Movie Review ~ The Mother (2023)

The Facts:

Synopsis: While fleeing from dangerous assailants, an assassin comes out of hiding to protect her daughter she left earlier in life.
Stars: Jennifer Lopez, Joseph Fiennes, Omari Hardwick, Paul Raci, Lucy Paez, Gael García Bernal
Director: Niki Caro
Rated: R
Running Length: 111 minutes
TMMM Score: (8.5/10)
Review: Like picking your favorite holiday or ABBA song, we all have our favorite ways to J.Lo at the Movies, right?  Some want their Jennifer Lopez experience to be a straight rom-com, and they’ll go right to the bona fide classics: The Wedding Planner, Maid in Manhattan, Marry Me.  Then some like a more serious Lopez and will pull Out of Sight, Parker, Hustlers, or Bordertown down from the shelf.  Lopez defenders will be waving around Angel Eyes, U Turn, and The Cell begging you to watch them (and you should).  As for me, please and thank you, give me the J.Lo that knows a pulpy audience-pleasing hit when she sees it: Anaconda, The Boy Next Door, and Enough.

Honestly, I’ve been waiting for Lopez to give us a movie in the same vein as Enough for years now, one that would show off her talent for serious drama while also delivering a blistering bit of action to juice the joints.  It took over twenty years (wow…), but she found the right team for the right project, and The Mother, streaming on Netflix and in select theaters, is blazingly good work from nearly all involved.  It’s unabashedly made for the most commercially minded viewer but makes good on every promised expectation and then some. 

At an FBI Safe House, a woman (Lopez, Second Act) is being interviewed by agents about her involvement with two nefarious arms dealers she had been romantically linked to.  Pregnant, afraid for her safety, and knowing the government agency won’t be able to protect her for long, she’s there not so much for shelter but to see how close her exes are to finding her.  As it turns out, closer than she ever thought.  A frightening attack on the house and an up-close run-in with Adrian (Joseph Fiennes, Hercules) prove that she will always be hunted for her involvement, even after she gives birth to her daughter.

Coerced into giving the girl up for adoption and vanishing for both of their protection, Mother (we never know her real name) retreats to a small town in Alaska where her only connection to the outside world is a local shop owner (Sound of Metal’s Oscar-nominee Paul Raci) and the FBI Agent (Omari Hardwick, Army of the Dead) she’s asked to keep her posted if her daughter is ever in any danger.  For twelve years, there has been silence.  Only messages with pictures give her an idea of how her daughter is faring with her foster parents.  The silence is broken when Hector (Gael García Bernal, Werewolf by Night) locates her daughter, forcing Mother out of hiding to shield the child she never knew from an onslaught of violence coming their way.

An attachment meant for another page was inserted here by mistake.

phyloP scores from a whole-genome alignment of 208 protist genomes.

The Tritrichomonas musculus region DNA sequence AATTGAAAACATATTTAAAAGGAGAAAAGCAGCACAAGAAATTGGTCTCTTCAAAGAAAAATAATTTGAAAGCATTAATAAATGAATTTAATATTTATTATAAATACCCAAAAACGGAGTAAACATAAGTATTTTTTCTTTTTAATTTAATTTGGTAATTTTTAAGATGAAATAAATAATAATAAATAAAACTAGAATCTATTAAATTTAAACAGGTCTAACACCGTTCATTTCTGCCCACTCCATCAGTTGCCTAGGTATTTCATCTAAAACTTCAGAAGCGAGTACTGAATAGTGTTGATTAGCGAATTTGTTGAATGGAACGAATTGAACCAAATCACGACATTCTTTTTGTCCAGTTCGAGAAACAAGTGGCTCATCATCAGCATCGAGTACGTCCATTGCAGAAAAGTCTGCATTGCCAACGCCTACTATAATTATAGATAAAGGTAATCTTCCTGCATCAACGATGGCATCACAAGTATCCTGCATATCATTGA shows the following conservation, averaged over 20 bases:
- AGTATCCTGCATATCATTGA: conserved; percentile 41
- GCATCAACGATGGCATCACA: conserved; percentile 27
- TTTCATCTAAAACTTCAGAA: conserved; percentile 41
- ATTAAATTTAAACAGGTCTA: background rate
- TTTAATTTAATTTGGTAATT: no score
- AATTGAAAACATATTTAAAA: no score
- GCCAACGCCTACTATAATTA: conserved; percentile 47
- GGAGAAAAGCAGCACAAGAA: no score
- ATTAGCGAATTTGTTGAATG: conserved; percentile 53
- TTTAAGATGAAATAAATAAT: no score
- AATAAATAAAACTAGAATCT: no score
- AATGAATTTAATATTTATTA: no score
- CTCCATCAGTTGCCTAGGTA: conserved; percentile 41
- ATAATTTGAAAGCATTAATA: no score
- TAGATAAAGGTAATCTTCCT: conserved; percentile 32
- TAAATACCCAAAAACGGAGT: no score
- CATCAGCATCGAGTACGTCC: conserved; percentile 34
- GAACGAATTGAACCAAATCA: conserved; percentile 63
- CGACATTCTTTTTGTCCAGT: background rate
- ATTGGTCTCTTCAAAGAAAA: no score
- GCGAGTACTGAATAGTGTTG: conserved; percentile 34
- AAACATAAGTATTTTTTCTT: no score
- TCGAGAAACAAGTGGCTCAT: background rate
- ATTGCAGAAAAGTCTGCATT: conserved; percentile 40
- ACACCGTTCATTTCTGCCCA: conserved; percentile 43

The slick screenplay by Misha Green, Andrea Berloff, and Peter Craig feels like it has a higher edge of sophistication to it (both Berloff and Craig have Oscar nominations within the last decade), and perhaps that’s why The Mother, in general, comes across like an above average action thriller.  Had it starred someone without the screen presence of Lopez, it might have been a simple streaming title easy to pass over, but anytime you add the multi-hyphenate artist to the mix, you can expect something special to come from it.  It’s good to see Lopez try this haunted persona on and find it fits so well.  There’s a raw chill to her, and it’s unwavering, even when confronted by Zoe (Lucy Paez), who is desperate to know more about the mother that left her when she was days old. 

Lopez is far and away the best performance in The Mother, but it’s a strong production overall.  While the script winds up casting her as a series of child cliches by the end, until that time, Paez is working on giving us a complicated kid that seeks answers and is seriously affected by not getting them.  It’s an approach I don’t feel like we’ve seen before, and I liked watching it develop.  Without giving too much away, something happens early on that makes Fiennes feel like more of a Bond villain than a ruthless assassin, but he is appropriately menacing when called upon.  Hardwick and Raci offer strong support as the men in Mother’s life, helping her get through each day.

The action sequences staged by director Niki Caro are often uniquely thrilling, demonstrating that Caro is a filmmaker with a rich visual language and is comfortable working in multiple genres.  More women need to be directing action films like this because if they are half as good as the films Caro and others like Karyn Kusama (The Invitation) and Gina Prince-Brythwood (The Woman King) are making, viewers are in for an upheaval in the same tired old boys club in the action thriller genre.

It’s almost impossible not to watch these streaming titles and wish you were viewing them in a theater.  As good as many theatrical features I’ve seen lately, The Mother is a strong Netflix title that could have been a good litmus test for them if they want to try a wide-release strategy for their titles before debuting them on their service.   Standing in uncertainty at the cliff of Summer 2023 with blockbusters on the horizon that may or may not pan out, it’s at least calming to know that The Mother has arrived and delivered.